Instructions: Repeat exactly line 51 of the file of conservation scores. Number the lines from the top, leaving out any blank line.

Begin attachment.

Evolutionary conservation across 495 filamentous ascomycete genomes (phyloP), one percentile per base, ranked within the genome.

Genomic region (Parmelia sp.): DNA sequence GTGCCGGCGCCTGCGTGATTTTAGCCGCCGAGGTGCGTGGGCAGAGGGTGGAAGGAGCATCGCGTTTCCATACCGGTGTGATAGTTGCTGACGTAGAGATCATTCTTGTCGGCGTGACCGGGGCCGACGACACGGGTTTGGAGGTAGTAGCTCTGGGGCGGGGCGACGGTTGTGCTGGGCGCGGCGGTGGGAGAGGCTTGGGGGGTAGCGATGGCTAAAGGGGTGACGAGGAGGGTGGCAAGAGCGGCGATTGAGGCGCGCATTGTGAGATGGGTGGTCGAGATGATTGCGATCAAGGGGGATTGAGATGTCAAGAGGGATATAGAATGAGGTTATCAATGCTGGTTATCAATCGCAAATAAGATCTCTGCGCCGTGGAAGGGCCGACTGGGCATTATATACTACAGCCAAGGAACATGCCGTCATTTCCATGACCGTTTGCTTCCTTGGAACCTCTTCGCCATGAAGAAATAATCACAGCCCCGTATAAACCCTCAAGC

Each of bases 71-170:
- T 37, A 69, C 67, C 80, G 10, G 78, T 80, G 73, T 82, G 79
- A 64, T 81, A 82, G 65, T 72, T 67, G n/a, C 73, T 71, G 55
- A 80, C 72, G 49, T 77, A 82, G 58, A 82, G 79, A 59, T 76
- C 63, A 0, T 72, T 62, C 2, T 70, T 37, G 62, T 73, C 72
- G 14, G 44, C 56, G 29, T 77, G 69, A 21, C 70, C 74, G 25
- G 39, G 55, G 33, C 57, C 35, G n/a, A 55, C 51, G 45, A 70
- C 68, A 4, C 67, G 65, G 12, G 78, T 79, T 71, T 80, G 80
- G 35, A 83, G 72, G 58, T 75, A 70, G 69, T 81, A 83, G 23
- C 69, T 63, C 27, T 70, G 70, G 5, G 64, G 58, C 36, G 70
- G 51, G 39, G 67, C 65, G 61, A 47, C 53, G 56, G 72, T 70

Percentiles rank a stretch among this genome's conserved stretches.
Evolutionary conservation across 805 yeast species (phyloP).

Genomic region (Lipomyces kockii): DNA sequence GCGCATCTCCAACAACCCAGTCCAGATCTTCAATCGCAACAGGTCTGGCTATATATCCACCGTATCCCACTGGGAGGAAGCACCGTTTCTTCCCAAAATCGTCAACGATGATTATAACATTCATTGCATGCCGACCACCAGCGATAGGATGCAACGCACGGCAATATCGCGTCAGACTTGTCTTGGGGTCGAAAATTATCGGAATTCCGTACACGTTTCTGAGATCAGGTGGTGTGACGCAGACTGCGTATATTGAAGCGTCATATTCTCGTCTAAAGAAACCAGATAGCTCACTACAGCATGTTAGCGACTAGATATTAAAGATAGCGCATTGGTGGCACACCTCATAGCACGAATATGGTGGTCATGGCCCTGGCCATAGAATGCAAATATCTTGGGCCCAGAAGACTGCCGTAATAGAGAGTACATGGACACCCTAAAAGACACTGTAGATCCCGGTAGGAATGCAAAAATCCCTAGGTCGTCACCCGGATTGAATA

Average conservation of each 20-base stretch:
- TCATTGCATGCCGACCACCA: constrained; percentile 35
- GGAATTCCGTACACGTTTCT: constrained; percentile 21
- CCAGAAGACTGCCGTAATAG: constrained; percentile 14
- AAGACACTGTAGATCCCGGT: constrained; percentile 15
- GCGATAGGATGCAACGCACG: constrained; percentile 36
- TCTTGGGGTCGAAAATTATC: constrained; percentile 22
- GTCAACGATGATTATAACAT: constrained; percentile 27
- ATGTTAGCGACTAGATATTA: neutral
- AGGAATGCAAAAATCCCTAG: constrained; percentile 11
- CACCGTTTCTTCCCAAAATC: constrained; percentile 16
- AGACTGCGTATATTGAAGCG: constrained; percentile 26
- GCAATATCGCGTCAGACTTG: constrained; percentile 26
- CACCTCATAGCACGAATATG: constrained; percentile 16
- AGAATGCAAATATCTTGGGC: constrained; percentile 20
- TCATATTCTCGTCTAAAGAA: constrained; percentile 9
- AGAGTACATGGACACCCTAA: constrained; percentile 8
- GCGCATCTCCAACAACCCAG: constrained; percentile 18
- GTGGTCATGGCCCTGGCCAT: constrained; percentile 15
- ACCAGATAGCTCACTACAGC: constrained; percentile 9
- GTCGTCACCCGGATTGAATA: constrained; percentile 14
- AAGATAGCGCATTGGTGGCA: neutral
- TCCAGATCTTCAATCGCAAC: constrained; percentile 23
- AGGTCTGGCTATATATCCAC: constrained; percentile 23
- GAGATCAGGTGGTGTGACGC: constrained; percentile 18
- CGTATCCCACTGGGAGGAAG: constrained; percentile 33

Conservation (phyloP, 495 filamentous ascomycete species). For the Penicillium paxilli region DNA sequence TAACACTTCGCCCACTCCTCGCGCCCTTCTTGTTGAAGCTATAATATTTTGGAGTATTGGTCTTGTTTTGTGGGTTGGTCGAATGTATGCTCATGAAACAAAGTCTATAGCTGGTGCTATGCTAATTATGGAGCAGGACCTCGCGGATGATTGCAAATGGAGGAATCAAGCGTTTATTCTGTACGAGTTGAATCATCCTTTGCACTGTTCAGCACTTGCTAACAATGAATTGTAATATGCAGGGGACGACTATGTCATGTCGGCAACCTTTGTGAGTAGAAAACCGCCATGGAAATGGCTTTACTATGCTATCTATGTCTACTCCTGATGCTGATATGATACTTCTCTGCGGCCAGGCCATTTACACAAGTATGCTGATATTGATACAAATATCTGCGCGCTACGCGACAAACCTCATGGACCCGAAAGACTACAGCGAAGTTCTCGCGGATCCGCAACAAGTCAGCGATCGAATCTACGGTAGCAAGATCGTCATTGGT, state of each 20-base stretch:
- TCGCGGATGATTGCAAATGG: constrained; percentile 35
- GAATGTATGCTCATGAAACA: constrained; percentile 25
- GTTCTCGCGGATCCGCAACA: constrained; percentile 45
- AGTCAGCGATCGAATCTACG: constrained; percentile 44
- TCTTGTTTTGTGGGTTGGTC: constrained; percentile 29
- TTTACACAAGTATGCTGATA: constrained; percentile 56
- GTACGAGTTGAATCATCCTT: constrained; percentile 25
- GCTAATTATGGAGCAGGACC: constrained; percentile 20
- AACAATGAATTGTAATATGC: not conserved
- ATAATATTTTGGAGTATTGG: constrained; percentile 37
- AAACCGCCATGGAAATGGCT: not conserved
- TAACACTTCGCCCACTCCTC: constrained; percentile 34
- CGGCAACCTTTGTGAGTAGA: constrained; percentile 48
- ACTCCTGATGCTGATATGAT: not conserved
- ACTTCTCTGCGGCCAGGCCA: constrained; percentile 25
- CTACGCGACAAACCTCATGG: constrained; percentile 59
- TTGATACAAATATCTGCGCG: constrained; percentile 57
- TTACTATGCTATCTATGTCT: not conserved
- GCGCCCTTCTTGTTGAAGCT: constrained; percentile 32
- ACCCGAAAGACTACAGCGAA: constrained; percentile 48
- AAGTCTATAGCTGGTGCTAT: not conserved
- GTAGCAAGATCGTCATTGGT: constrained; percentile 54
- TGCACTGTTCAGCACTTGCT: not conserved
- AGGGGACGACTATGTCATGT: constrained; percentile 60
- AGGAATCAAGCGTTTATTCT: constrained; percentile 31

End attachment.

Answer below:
- GCTAATTATGGAGCAGGACC: constrained; percentile 20